When I started out I was obsessed with what people would think of it. I wanted to be popular and cool. I wanted the masses to beg for more!! But as time has gone on, I’ve learned that the greatest gift you can be given is a fanbase of like minded individuals. That means, if your only focus was getting popular, you might do work that isn’t who you are, and ultimately you’d be attracting people that don’t have that much in common with you. Worst of all, they won’t connect deeply with what you’re doing, because you don’t even connect deeply to it.
The greatest gift involves giving a work your absolute all, and having one person email you about how much it has inspired them, and telling you how much they connect with what you’re expressing. If you’re really lucky, one day someone might drive all the way out to your show and tell you in person. The bonds and friendships I’ve made doing my ‘genuine’ work, will always outweigh having ten times as many fans with phony work. Not every artist will have the most relatable style, but doing anything besides what’s genuine will result in disappointment somewhere down the line.
What would be the greatest compliment you could ever receive about your work?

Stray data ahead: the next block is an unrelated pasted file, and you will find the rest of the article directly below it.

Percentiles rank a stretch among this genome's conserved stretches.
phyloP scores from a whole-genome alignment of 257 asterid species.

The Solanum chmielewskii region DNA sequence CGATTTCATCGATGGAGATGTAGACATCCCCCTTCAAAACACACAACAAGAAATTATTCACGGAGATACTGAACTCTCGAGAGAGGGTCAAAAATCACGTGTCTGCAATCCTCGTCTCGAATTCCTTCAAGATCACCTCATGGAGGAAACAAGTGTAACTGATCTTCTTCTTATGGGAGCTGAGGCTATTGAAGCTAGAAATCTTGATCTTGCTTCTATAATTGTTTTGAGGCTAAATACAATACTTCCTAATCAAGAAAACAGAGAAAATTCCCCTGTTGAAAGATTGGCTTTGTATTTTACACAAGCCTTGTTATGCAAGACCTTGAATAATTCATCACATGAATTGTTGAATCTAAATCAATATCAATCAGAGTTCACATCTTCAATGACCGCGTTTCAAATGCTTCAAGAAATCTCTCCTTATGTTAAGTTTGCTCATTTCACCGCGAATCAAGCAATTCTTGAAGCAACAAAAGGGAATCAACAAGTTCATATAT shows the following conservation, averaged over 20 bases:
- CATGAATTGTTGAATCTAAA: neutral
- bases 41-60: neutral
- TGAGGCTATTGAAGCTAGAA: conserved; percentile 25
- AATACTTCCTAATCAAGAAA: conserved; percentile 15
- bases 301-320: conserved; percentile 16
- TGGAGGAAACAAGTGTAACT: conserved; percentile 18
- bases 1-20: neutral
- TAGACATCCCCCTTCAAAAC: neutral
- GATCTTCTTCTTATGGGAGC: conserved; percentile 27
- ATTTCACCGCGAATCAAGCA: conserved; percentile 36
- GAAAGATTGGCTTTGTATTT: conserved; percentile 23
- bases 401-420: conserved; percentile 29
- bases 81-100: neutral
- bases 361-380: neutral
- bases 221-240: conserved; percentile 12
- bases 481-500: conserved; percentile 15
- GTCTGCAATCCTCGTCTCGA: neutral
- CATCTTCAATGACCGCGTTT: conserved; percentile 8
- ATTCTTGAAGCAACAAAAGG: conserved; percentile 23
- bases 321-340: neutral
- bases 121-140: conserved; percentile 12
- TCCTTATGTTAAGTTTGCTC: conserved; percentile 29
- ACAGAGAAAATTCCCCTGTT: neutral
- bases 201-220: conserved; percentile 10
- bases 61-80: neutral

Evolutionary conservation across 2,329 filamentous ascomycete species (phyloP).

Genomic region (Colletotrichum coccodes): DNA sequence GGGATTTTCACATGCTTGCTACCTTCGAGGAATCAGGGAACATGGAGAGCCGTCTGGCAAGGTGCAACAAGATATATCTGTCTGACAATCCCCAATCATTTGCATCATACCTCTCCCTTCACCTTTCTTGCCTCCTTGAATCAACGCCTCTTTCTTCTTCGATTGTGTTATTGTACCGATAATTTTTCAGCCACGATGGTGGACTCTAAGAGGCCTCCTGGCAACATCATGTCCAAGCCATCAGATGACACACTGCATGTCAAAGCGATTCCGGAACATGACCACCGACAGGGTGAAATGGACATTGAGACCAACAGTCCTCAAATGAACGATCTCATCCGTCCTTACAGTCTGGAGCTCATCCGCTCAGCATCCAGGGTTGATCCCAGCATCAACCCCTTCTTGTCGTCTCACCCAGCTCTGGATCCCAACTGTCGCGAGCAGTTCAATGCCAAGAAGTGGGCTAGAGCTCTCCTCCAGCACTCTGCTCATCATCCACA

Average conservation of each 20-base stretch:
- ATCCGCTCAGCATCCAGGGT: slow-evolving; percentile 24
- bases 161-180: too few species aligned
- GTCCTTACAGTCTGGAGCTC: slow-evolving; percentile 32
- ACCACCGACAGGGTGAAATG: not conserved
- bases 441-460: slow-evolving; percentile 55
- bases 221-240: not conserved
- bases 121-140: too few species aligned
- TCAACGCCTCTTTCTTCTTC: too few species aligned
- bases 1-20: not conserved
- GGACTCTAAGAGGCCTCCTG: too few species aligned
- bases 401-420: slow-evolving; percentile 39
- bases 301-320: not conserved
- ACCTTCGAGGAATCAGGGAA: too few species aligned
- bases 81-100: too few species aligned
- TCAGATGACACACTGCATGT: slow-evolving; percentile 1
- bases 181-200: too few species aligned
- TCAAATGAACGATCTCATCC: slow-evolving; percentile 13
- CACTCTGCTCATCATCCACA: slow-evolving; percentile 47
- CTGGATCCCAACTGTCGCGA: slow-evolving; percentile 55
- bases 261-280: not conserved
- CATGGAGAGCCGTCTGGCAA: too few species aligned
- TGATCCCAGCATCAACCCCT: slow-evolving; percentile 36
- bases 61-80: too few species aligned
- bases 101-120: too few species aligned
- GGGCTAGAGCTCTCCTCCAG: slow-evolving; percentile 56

Painting is a strange thing, it usually hits people in ways you never intended, but I’ve grown to really appreciate that. It makes me feel like something I’ve created was put in their life at the exact moment they needed it, for whatever they were going through. A moment that stands out was in the last year a collector met me at a gallery showing, and began telling me a story of what was going on in their life. They began to cry, it was very real. They said the painting felt like it was meant for them, and that it was symbolic of what they were dealing with. I couldn’t have asked for a better compliment. It’s not about praise, it’s about creating a place for someone to release the burden of life, to celebrate the wonders. But mostly offering a much needed place to escape to.
In order to get a better understanding of the personality of an artist, it can help to get a peek behind the curtain. Would you be willing to share a story from your own life, one which you feel has contributed to shaping the person and therefore the artist you are today?